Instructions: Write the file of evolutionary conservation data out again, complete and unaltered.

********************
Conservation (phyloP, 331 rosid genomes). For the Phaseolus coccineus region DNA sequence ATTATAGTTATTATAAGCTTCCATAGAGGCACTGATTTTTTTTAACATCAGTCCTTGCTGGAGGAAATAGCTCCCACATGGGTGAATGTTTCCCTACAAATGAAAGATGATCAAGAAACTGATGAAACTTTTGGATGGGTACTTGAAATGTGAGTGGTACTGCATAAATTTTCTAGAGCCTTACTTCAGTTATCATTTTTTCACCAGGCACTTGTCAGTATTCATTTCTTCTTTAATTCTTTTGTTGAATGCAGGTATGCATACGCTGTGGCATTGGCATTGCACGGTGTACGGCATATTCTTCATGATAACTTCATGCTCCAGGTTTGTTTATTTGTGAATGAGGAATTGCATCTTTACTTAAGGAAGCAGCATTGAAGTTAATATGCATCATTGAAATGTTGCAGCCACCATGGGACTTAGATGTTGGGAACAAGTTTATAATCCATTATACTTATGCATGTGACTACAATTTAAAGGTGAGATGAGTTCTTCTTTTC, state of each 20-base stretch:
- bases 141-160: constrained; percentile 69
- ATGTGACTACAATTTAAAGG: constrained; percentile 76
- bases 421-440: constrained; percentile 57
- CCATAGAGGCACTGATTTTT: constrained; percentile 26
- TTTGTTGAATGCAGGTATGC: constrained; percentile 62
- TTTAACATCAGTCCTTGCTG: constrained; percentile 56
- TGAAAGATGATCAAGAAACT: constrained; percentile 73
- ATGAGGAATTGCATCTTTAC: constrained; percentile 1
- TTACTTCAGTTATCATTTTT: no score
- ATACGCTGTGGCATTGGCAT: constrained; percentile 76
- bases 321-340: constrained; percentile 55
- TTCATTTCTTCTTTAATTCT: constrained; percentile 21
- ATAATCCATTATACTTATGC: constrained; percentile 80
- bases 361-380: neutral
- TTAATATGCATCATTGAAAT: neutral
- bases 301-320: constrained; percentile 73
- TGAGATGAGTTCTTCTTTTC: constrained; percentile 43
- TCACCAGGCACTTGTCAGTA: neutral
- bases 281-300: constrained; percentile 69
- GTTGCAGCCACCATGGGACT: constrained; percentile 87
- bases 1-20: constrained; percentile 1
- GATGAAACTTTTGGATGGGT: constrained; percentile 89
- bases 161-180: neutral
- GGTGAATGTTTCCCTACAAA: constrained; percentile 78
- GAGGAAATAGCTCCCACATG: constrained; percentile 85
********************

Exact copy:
Conservation (phyloP, 331 rosid genomes). For the Phaseolus coccineus region DNA sequence ATTATAGTTATTATAAGCTTCCATAGAGGCACTGATTTTTTTTAACATCAGTCCTTGCTGGAGGAAATAGCTCCCACATGGGTGAATGTTTCCCTACAAATGAAAGATGATCAAGAAACTGATGAAACTTTTGGATGGGTACTTGAAATGTGAGTGGTACTGCATAAATTTTCTAGAGCCTTACTTCAGTTATCATTTTTTCACCAGGCACTTGTCAGTATTCATTTCTTCTTTAATTCTTTTGTTGAATGCAGGTATGCATACGCTGTGGCATTGGCATTGCACGGTGTACGGCATATTCTTCATGATAACTTCATGCTCCAGGTTTGTTTATTTGTGAATGAGGAATTGCATCTTTACTTAAGGAAGCAGCATTGAAGTTAATATGCATCATTGAAATGTTGCAGCCACCATGGGACTTAGATGTTGGGAACAAGTTTATAATCCATTATACTTATGCATGTGACTACAATTTAAAGGTGAGATGAGTTCTTCTTTTC, state of each 20-base stretch:
- bases 141-160: constrained; percentile 69
- ATGTGACTACAATTTAAAGG: constrained; percentile 76
- bases 421-440: constrained; percentile 57
- CCATAGAGGCACTGATTTTT: constrained; percentile 26
- TTTGTTGAATGCAGGTATGC: constrained; percentile 62
- TTTAACATCAGTCCTTGCTG: constrained; percentile 56
- TGAAAGATGATCAAGAAACT: constrained; percentile 73
- ATGAGGAATTGCATCTTTAC: constrained; percentile 1
- TTACTTCAGTTATCATTTTT: no score
- ATACGCTGTGGCATTGGCAT: constrained; percentile 76
- bases 321-340: constrained; percentile 55
- TTCATTTCTTCTTTAATTCT: constrained; percentile 21
- ATAATCCATTATACTTATGC: constrained; percentile 80
- bases 361-380: neutral
- TTAATATGCATCATTGAAAT: neutral
- bases 301-320: constrained; percentile 73
- TGAGATGAGTTCTTCTTTTC: constrained; percentile 43
- TCACCAGGCACTTGTCAGTA: neutral
- bases 281-300: constrained; percentile 69
- GTTGCAGCCACCATGGGACT: constrained; percentile 87
- bases 1-20: constrained; percentile 1
- GATGAAACTTTTGGATGGGT: constrained; percentile 89
- bases 161-180: neutral
- GGTGAATGTTTCCCTACAAA: constrained; percentile 78
- GAGGAAATAGCTCCCACATG: constrained; percentile 85